‘You are freed from all cares brothers and sisters! All worries! All need to toil and labour for the baron’s taxes, in the guild’s fields and for the peddler’s wares! All the drink you could ever need!’
Final words of an extremely drunk hedge conjurer by name of Oates Greenlock.
A goddess with a holy object of veneration in every pocket, wallet and bank; as well as down the sides of the big comfy chair in the inn.
"A demonic plant? Don't be daft, go research something useful to society."
"But-but the p-plant! It's evil! It must be destroyed!"
"Now the flowers bloom all year round thanks to the most holy Spirit of Urban flora. It just takes a little blood."
Also called "pale-yellow witch" by alchemists, this mineral is known to possess a peculiar attribute. When found, a Yupiorite will appear the palest yellow. Rather than crystalline in structure, Yupiorite occurs in weird, smooth, ovaline shapes, as if already carved by skilled hands to serve as ring or necklace ornaments. Yupiorite somehow detects and reacts to mood. When the wearer of the gem is content, calm, and happy, the stone will remain the palest yellow. As the person gets more excited, angry, or otherwise stimulated, the mineral will darken progressively to a dark corn-yellow in color. Why the gem reacts this way to sentient mood swings, is still debated by gemologists and alchemists alike.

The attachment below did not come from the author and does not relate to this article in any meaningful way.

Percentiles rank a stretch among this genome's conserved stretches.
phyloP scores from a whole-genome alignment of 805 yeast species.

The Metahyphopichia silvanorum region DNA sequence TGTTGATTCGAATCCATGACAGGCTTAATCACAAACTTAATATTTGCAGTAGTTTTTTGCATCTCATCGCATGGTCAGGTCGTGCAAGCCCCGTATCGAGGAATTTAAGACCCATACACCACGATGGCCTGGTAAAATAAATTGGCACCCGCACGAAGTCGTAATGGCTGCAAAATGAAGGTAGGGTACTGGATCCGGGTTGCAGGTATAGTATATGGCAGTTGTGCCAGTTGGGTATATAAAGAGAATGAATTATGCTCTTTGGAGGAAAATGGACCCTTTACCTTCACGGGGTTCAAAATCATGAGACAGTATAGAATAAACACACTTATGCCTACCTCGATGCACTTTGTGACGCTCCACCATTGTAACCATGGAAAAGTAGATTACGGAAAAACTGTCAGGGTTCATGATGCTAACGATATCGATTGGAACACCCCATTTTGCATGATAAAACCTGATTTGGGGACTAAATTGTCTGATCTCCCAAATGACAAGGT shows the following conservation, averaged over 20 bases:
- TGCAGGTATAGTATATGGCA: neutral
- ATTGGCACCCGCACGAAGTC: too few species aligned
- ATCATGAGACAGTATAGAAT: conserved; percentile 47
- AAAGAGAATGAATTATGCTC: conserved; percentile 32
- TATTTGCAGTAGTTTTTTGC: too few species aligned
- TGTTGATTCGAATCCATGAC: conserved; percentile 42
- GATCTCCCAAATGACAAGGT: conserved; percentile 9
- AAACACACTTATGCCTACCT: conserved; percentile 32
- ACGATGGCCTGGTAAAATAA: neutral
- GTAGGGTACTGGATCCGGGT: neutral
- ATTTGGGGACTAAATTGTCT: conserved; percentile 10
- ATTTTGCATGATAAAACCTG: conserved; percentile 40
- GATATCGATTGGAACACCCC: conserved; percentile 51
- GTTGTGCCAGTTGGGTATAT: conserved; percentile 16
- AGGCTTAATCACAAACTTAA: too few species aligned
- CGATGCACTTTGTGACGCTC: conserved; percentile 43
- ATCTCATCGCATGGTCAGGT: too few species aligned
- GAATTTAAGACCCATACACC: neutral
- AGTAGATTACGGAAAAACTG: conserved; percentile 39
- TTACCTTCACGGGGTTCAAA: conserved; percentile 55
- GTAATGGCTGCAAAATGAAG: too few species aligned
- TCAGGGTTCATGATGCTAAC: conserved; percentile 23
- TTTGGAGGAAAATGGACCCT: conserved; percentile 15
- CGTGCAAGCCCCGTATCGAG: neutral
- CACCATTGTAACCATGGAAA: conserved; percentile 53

It is said that the Elven Halls of Vala-Aluduwy are resplendent with wall-sized mirrors of pure Yupiorite, showing plainly and ironically, the emotions of everyone present, despite the Elven love of restraint and stoicism.
"Cave-grass" or "cave-pine" is a deep forest green in color, rare and often mistaken for other minerals, though otherwise mundane. Crystals form into tiny, ultra-thin, needle-like clusters by the hundreds of thousands, creating vast dark green bursts and structures, resembling evergreen conifers, if viewed by any sort of light. Despite its ephemeral shape, Aragdulose is only second to a diamond in hardness.
Dwarves are said to keep these mineral "trees" in their homes, putting them up during festive family holidays, leaving presents beneath them, for kin to open.